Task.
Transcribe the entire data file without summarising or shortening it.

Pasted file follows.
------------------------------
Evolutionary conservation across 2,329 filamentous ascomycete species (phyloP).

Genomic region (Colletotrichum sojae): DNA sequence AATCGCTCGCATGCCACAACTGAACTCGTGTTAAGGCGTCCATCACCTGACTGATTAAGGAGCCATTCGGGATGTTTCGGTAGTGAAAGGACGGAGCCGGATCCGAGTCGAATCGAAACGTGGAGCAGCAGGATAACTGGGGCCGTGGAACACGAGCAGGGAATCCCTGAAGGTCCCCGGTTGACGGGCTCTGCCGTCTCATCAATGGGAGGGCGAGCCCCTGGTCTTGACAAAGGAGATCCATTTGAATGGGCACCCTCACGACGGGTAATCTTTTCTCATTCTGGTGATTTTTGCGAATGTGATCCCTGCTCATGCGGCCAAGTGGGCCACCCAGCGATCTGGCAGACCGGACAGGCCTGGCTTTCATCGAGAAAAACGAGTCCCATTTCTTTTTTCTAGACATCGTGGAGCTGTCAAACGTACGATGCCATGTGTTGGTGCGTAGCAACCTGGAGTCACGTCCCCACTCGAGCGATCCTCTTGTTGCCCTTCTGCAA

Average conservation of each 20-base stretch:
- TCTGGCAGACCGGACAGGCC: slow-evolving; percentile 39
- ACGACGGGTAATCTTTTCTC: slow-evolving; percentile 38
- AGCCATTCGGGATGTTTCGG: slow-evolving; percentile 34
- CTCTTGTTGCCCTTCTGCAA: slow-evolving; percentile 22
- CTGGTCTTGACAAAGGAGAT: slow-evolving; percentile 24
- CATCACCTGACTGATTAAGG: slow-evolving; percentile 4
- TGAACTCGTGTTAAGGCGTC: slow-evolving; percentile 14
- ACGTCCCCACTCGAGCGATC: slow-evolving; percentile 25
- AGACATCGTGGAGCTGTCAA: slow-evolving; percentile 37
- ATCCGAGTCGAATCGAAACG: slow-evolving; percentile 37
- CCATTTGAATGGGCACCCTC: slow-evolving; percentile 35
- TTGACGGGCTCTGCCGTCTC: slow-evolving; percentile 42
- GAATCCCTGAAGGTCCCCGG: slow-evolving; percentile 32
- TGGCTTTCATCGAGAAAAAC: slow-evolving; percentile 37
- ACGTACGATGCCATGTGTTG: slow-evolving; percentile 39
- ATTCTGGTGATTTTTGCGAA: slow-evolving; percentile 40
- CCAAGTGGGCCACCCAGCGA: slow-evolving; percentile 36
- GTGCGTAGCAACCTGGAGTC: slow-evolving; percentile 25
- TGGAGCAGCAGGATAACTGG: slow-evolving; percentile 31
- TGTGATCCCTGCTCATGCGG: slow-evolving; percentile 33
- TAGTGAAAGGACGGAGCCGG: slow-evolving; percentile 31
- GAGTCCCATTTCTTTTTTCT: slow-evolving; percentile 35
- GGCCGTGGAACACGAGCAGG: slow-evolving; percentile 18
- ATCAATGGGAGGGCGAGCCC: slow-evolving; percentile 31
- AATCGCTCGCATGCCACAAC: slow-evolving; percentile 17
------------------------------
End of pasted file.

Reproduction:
Evolutionary conservation across 2,329 filamentous ascomycete species (phyloP).

Genomic region (Colletotrichum sojae): DNA sequence AATCGCTCGCATGCCACAACTGAACTCGTGTTAAGGCGTCCATCACCTGACTGATTAAGGAGCCATTCGGGATGTTTCGGTAGTGAAAGGACGGAGCCGGATCCGAGTCGAATCGAAACGTGGAGCAGCAGGATAACTGGGGCCGTGGAACACGAGCAGGGAATCCCTGAAGGTCCCCGGTTGACGGGCTCTGCCGTCTCATCAATGGGAGGGCGAGCCCCTGGTCTTGACAAAGGAGATCCATTTGAATGGGCACCCTCACGACGGGTAATCTTTTCTCATTCTGGTGATTTTTGCGAATGTGATCCCTGCTCATGCGGCCAAGTGGGCCACCCAGCGATCTGGCAGACCGGACAGGCCTGGCTTTCATCGAGAAAAACGAGTCCCATTTCTTTTTTCTAGACATCGTGGAGCTGTCAAACGTACGATGCCATGTGTTGGTGCGTAGCAACCTGGAGTCACGTCCCCACTCGAGCGATCCTCTTGTTGCCCTTCTGCAA

Average conservation of each 20-base stretch:
- TCTGGCAGACCGGACAGGCC: slow-evolving; percentile 39
- ACGACGGGTAATCTTTTCTC: slow-evolving; percentile 38
- AGCCATTCGGGATGTTTCGG: slow-evolving; percentile 34
- CTCTTGTTGCCCTTCTGCAA: slow-evolving; percentile 22
- CTGGTCTTGACAAAGGAGAT: slow-evolving; percentile 24
- CATCACCTGACTGATTAAGG: slow-evolving; percentile 4
- TGAACTCGTGTTAAGGCGTC: slow-evolving; percentile 14
- ACGTCCCCACTCGAGCGATC: slow-evolving; percentile 25
- AGACATCGTGGAGCTGTCAA: slow-evolving; percentile 37
- ATCCGAGTCGAATCGAAACG: slow-evolving; percentile 37
- CCATTTGAATGGGCACCCTC: slow-evolving; percentile 35
- TTGACGGGCTCTGCCGTCTC: slow-evolving; percentile 42
- GAATCCCTGAAGGTCCCCGG: slow-evolving; percentile 32
- TGGCTTTCATCGAGAAAAAC: slow-evolving; percentile 37
- ACGTACGATGCCATGTGTTG: slow-evolving; percentile 39
- ATTCTGGTGATTTTTGCGAA: slow-evolving; percentile 40
- CCAAGTGGGCCACCCAGCGA: slow-evolving; percentile 36
- GTGCGTAGCAACCTGGAGTC: slow-evolving; percentile 25
- TGGAGCAGCAGGATAACTGG: slow-evolving; percentile 31
- TGTGATCCCTGCTCATGCGG: slow-evolving; percentile 33
- TAGTGAAAGGACGGAGCCGG: slow-evolving; percentile 31
- GAGTCCCATTTCTTTTTTCT: slow-evolving; percentile 35
- GGCCGTGGAACACGAGCAGG: slow-evolving; percentile 18
- ATCAATGGGAGGGCGAGCCC: slow-evolving; percentile 31
- AATCGCTCGCATGCCACAAC: slow-evolving; percentile 17